Saturday, October 3, 2009

Kennebunkport, Late August





 An older woman, serving as official guardian of order on the beach, tells us she will intervene with negligent dog owners. “We don’t want you to get knocked down,” she says.  “Thank you,” I tell her.  I could easily envy all the healthy, running-about people, but I don’t.  Today they are ambiance and scenery, and my heart feels another pull.  I look past the figures in random motion to the water.  Low mist cuts through the late afternoon like the Milky Way across the night sky.  I want to put my feet in, but first I have to get there. 

I start across the sand, my legs wobbling more than usual on the shifty surface.  Larry steps away to take pictures, and I am suddenly overtaken by tears.  I’m not even sure why, except that it has been a long time since I walked on a beach.  For some, that would not matter much, but I grew up on a sandbar.  As I walk, I look down at the gray-brown grains, wet underfoot. The points of my walking poles and the soles of my shoes sink in with each step.  I pause to rest and lift my face to the soft scattered light.  All around me is the churning sound of ocean and wind, cut by breaking waves, the cries of gulls, and snatches of conversation as people pass by, call their dogs, run into the water.  The wave-riders are out in their wetsuits, and the Atlantic is obliging. 

Near the highest reach of surf I stop and lean my sticks on Larry while I roll my pants above my knees and slip off my shoes.  The sand feels hard.  It hurts, actually.  I doubt my mission for approximately three seconds, and then I’m off again.  As I traverse a band of rocks and shells I doubt again.  Ouch.  Ouch.  Ouch.  Finally, the water, warmer than I expected, cold but not frigid.  I brace myself with my sticks against the waves.  Damn, it feels good.  I’m tempted to walk all the way in, clothes and all.  But the ankle-deep tide is work enough, and I’m afraid I won’t be safe if I go much deeper, even if I am willing to drench my clothes.  So I stand and look about.  The waves roll in and out against my legs.  Under water my toes curl on smooth ridges of sand.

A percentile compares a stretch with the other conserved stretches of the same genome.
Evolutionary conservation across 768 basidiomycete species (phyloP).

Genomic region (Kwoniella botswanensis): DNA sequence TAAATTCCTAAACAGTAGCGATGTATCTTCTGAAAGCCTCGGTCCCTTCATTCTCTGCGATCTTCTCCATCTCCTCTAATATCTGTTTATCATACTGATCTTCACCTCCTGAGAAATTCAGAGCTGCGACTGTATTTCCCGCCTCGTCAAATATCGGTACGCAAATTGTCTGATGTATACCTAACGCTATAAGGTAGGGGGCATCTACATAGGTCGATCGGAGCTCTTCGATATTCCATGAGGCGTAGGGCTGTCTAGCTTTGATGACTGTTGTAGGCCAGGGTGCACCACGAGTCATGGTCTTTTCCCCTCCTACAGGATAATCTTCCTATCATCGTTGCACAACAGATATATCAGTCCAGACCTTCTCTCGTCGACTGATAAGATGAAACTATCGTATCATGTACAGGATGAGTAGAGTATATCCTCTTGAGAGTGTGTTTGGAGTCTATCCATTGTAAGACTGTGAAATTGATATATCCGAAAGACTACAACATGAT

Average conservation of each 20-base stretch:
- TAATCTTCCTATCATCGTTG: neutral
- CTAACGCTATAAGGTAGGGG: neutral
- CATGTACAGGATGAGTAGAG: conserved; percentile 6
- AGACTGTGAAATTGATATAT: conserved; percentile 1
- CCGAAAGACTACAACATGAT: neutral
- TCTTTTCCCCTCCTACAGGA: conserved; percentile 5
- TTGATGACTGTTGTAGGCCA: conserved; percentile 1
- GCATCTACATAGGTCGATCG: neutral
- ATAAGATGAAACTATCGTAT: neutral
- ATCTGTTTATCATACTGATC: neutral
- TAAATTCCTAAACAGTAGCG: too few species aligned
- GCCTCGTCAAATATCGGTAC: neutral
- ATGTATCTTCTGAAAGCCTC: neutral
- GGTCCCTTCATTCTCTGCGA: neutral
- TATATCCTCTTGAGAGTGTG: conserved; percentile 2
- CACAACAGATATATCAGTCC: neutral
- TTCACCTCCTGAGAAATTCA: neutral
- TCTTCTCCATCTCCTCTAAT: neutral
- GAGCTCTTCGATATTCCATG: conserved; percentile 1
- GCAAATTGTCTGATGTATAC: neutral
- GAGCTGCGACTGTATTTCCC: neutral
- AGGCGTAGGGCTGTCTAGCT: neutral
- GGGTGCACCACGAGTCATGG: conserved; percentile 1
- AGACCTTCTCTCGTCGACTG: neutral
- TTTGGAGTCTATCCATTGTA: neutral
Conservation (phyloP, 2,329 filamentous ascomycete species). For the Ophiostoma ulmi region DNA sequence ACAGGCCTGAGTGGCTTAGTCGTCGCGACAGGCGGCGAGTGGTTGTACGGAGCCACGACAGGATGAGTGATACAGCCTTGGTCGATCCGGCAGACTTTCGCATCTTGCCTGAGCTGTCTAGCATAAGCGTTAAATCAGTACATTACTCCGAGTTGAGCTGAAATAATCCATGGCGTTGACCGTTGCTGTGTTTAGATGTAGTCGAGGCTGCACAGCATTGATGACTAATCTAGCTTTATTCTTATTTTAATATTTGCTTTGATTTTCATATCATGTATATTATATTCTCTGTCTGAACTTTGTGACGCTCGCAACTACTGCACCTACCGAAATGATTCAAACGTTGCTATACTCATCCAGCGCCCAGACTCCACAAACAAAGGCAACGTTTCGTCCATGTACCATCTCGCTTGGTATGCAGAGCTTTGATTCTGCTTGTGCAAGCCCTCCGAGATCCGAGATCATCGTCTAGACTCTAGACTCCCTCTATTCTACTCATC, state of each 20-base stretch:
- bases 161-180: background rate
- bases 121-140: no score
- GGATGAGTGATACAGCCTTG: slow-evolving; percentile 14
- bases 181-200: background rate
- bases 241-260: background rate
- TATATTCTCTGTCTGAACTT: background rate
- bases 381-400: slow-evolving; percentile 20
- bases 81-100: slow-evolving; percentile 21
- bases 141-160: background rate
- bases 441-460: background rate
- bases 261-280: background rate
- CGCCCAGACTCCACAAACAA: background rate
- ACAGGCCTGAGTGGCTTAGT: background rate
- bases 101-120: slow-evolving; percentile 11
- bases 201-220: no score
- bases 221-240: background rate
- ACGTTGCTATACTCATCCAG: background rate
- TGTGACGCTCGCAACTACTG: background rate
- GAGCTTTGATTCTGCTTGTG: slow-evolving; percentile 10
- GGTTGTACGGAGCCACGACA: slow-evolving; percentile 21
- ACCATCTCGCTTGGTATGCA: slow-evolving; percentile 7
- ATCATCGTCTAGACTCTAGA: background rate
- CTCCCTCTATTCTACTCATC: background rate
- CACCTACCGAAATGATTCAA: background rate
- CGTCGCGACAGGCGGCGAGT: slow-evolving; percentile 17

I turn back, thinking I’ve gone deep enough and stood long enough.  The ocean, having reached its ebb, turns landward as well and wets my rolled-up trousers.  I hold myself against it, laughing, surprised—as much by my own strength as by the wave.  

In a few hours the beach will nearly disappear under water.  Larry and I will rest in our room, listening to wedding festivities down the hall, and talking quietly over the day while he sips a Baltic Porter.   I will tell him I think my fuzz-head hair, with my two sticks, completes the sick-person look and that I worry I’m giving the people watching me an exaggerated impression of how much trouble I’m in.  Larry will think this is very funny, because it is—as if that has ever really been a problem.  

We will talk, too, of my tears on the beach, so unexpected and sudden.  “It isn’t just that I miss the beach,” I will say, “though that’s true.  But there’s something else.”  The place where land and ocean meet has always been, to me, a place for grieving.  This will surprise Larry.  “Maybe I had less to grieve as a kid,” he will say.  For him the beach was only happy play.  I had that also.  I built drippy castles, hunted Wentletrap shells, ran, sunned, body surfed, worked as a lifeguard.  But the feeling I long for and miss is contemplative, consoling.  The ocean calls sadness out of me, like it belongs there, in the big water, and I need not carry it anymore.





 



 




2 comments:

  1. Hi Priscilla,

    Those are revealing pictures of you standing in the sea water. I can feel how wonderful the water must have felt around your feet. The pictures remind me of my mother, who struggled for many years to walk a few meters with a walker after she broke her hip.

    Your comments about Larry's reactions to you remind me of Steve, who had to live with me winning the fight over depression. I felt as if I was fighting my way out of a very deep hole that Steve had never in his life fallen into. I could see him standing up there in the sun and fresh air, and had to describe to him what my confined landscape was like.

    Alison

    ReplyDelete

 
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